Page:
Detroit — How fitting that the decisive moment of the season began with a big man on Henrik Zetterberg in a corner.
Just after 2:35 of the second period, with the score 0-0 Saturday in Dallas, 6-foot-3, 228-pound Brenden Dillon stepped into Zetterberg so hard behind the Stars' net that many players would have gone into the boards or down to the ice.
But the Wings' captain and leader-of-leaders is forever hard on the puck. He would do neither.
And, as is often the case with Zetterberg, he would not stop at that.
Regaining his balance, he did was he often does against the larger men of the NHL. He extended the puck away from his body, and from Dillon, folded at the waist and turned 270 degrees.
Dillon hoped to see Zetterberg out of synch, in front of him..
Instead, Zetterberg was behind him, in possession of the puck, headed to the net.
His pass toward Justin Abdelkader hit the other Stars' defenseman, Alex Goligoski, on the skate and bounced in.
Red Wings 1 Stars 0.
It was Zetterberg's eighth point since the week began with the Red Wings needing four consecutive victories to assure their 22nd consecutive appearance in the Stanley Cup playoffs.
Zetterberg's time to shine
For a 48-games season, Zetterberg led a rebuilding roster, riddled with injuries and supported with lots of youth, all with the knowledge that he might be the first Wings' captain to miss the playoffs since Steve Yzerman was 24 years old.
And so he would not stop at one goal, in Game 48. He would score the second Red Wings' goal and assist on the third, and when it was all on the line, every bit of it, Zetterberg's club beat the Stars 3-0.
When it is all on the line has been Zetterberg's time for the past seven seasons, in the playoffs. And, in this extraordinary Red Wings' season, the playoffs began Monday.
Now, they officially enter them this week. And they are the hot, scrappy team.
They finished the season winning four in a row for the first time all year — and they were absolutely-gotta-have-'em, must-have victories.
They have become the team they have feared through 20 Aprils past: The low seed that is tough to beat in the early rounds of the Stanley Cup playoffs.
But, mostly on this the last Sunday of the foreshortened 2013 NHL season, they are in the playoffs, and Zetterberg does not have to stand before a huddle of people with notebooks, microphones and cameras explaining how this was a good year for the Red Wings because they are in transition and lots of young guys got good experience and, surely, next season will be different.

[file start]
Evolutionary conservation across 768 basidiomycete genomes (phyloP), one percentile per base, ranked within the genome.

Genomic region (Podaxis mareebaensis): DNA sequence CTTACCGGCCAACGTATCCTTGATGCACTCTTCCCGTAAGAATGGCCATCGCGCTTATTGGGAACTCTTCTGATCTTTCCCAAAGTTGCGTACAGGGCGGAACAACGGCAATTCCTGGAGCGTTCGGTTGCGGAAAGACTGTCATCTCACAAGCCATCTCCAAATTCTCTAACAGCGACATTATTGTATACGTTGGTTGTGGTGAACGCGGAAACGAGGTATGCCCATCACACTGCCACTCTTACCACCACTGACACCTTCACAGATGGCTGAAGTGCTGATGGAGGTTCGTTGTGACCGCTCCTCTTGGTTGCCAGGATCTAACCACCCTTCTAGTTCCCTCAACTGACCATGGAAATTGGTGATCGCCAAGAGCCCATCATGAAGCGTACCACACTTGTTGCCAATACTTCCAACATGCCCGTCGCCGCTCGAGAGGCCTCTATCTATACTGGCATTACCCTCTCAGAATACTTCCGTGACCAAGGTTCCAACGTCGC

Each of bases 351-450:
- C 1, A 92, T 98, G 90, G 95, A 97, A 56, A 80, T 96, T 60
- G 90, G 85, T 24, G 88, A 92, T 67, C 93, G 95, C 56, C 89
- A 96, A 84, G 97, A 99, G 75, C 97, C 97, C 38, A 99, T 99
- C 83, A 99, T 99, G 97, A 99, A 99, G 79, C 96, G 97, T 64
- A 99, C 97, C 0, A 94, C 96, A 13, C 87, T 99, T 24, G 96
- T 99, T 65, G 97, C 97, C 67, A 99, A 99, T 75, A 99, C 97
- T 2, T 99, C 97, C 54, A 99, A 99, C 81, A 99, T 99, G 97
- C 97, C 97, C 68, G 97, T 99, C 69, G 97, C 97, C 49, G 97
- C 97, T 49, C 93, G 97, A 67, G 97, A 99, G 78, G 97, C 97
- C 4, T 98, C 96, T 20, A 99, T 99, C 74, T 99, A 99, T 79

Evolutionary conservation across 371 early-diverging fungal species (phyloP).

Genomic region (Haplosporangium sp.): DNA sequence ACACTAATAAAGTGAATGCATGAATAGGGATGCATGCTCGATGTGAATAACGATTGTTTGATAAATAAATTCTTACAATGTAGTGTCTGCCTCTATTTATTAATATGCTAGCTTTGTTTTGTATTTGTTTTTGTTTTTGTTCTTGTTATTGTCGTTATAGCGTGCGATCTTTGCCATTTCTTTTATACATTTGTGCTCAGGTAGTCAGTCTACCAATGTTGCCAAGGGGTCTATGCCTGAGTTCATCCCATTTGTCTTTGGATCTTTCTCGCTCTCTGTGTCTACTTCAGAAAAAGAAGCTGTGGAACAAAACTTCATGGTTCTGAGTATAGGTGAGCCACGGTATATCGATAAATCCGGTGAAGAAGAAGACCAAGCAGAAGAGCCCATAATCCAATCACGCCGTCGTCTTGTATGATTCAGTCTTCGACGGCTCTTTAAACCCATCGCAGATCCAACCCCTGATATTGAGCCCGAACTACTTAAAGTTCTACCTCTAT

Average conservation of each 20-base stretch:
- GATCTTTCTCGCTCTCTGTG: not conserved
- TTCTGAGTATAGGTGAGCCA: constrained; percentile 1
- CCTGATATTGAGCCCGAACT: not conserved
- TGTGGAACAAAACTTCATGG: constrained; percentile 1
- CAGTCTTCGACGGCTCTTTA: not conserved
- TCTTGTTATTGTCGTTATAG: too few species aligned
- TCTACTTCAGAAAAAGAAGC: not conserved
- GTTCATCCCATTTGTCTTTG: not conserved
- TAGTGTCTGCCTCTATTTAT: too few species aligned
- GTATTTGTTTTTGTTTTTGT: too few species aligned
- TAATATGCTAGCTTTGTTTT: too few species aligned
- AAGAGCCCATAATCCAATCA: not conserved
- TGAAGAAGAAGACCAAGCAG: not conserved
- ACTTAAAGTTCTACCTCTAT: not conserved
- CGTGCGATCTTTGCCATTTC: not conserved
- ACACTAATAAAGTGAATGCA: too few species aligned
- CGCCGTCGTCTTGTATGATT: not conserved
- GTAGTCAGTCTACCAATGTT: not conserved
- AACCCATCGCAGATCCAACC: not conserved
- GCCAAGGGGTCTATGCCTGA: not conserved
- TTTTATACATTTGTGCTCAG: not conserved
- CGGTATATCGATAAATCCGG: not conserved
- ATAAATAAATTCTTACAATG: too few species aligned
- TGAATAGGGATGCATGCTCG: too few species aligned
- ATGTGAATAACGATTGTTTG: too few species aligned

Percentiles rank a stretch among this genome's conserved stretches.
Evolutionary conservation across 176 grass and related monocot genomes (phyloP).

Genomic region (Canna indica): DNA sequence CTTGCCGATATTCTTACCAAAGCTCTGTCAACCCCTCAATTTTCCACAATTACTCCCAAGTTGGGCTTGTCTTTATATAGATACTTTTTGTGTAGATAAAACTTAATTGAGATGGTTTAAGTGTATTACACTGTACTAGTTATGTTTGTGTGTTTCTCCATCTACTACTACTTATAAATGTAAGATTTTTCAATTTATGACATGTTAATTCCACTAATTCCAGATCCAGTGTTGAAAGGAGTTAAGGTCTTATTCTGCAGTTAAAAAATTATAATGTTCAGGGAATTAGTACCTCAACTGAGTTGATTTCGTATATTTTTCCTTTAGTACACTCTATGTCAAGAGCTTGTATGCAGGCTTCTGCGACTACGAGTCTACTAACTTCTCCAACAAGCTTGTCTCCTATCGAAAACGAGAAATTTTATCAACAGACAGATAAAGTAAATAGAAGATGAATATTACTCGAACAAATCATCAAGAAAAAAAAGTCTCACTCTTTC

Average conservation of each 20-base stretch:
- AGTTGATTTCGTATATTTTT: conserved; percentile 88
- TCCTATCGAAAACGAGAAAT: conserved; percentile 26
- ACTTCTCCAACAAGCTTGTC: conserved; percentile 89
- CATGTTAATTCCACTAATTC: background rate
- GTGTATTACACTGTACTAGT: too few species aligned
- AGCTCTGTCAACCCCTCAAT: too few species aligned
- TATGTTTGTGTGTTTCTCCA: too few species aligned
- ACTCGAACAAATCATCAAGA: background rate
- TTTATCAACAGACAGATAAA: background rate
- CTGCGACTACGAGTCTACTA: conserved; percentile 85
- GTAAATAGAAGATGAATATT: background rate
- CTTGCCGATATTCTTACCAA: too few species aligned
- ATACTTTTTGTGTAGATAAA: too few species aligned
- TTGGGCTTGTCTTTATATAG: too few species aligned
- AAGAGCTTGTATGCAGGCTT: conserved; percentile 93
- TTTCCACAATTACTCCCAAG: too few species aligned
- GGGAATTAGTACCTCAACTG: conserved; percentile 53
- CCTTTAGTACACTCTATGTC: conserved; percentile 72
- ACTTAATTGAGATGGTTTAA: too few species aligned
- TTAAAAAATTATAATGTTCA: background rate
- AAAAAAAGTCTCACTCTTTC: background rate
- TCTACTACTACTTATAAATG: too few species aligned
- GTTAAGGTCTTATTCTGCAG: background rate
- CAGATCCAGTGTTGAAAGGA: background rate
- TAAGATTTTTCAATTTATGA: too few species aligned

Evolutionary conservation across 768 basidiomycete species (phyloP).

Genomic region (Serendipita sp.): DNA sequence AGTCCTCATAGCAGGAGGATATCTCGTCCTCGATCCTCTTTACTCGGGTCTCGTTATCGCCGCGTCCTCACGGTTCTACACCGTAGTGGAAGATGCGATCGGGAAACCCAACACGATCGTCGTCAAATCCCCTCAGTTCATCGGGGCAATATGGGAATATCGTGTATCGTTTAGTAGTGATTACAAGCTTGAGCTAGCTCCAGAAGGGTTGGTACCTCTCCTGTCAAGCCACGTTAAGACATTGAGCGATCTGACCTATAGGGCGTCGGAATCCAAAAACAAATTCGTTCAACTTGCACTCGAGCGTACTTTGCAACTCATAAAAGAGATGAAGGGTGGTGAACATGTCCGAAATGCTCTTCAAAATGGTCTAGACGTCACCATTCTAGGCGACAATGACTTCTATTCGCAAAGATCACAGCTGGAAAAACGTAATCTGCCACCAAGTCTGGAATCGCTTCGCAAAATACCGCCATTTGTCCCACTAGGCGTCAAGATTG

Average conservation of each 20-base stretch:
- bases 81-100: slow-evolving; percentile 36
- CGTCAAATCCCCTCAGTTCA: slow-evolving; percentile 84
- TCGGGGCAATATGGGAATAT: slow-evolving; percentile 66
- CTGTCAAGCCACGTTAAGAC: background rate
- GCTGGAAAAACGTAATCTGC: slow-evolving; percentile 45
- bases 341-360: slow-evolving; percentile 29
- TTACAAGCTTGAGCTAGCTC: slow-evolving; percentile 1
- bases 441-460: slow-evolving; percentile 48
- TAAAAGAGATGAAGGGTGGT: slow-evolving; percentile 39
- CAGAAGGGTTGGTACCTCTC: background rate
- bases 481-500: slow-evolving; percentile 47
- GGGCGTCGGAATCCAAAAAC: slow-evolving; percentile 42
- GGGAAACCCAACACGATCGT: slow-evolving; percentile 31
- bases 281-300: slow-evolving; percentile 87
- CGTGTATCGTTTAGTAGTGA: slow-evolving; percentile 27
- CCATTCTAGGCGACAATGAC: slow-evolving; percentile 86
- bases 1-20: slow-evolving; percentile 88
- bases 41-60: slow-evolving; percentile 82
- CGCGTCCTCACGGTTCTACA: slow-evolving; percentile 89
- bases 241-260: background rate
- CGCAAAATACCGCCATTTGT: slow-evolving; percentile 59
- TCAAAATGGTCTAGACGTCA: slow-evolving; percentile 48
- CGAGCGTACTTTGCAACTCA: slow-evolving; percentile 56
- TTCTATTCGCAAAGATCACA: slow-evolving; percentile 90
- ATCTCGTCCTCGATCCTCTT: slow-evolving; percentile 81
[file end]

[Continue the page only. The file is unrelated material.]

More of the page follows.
Now, instead, he can stand before them and say, as he often does, "When you play hard, good things happen for you."
And his mates, young and old, know Zetterberg plays hard — especially this time of year.
He has been firing and missing a lot lately, and pucks were not going in, including on the opening shift Thursday against the Predators when the net before him was open as wide as Woodward and Zetterberg missed.
But there is no quit in him.
When it comes to players like Zetterberg, some near misses often mean he is simply on the verge. And so he broke out, in a big way, Saturday night, with the season on the line against the Stars.
'Fierce, fierce competitors'
Asked to compare him to Yzerman and Nicklas Lidstrom, Mike Babcock, who has coached all three Red Wings' captains, said, "I guess the things that jump to mind for me is fierce, fierce, fierce competitors."
The sort of guys who go into a corner with a big man and come out with the puck — and a goal.
But there is more, and it is important, too.
"He and I have a relationship where he doesn't mind getting mad at me and I don't mind getting mad at him," Babcock said. "I don't have any problem with that.
"He doesn't mind standing up for the guys and tell you what he thinks, and I think that's so important for us."
Zetterberg's mates think so, too.
Make no mistake, this coach rides rough. He is intense, and he can be coarse. And Zetterberg has let him know when it all might be just a bit too much, for several years now.
It seems both men know they do not always need to see eye-to-eye. But they also know they must win.
This is the Red Wings. This is the team Mike and Marian Ilitch own, and that some of the very best fans in the sport absolutely adore. And a season out of the playoffs after 21 consecutive in them would have been judged as failures for the coach and captain of the storied franchise.
Instead of blink, staring down the barrel, they won.
In his first season as captain, Zetterberg faced down a storm of situations that might have caused failure to lead them to what defines the beginning of success in hockey in Detroit — the playoffs.
Now, he will lead them some more.
"I think this is the situation, that you enjoy," Zetterberg said, before the game, on Fox Sports Detroit. "It's kind of like a Game 7: It's not often that you have this kind of thing, so you enjoy it.
"Just go out and play like normal and have fun out there and enjoy these kinds of games."
Thanks to their captain, there is more for this intrepid team in transition to enjoy.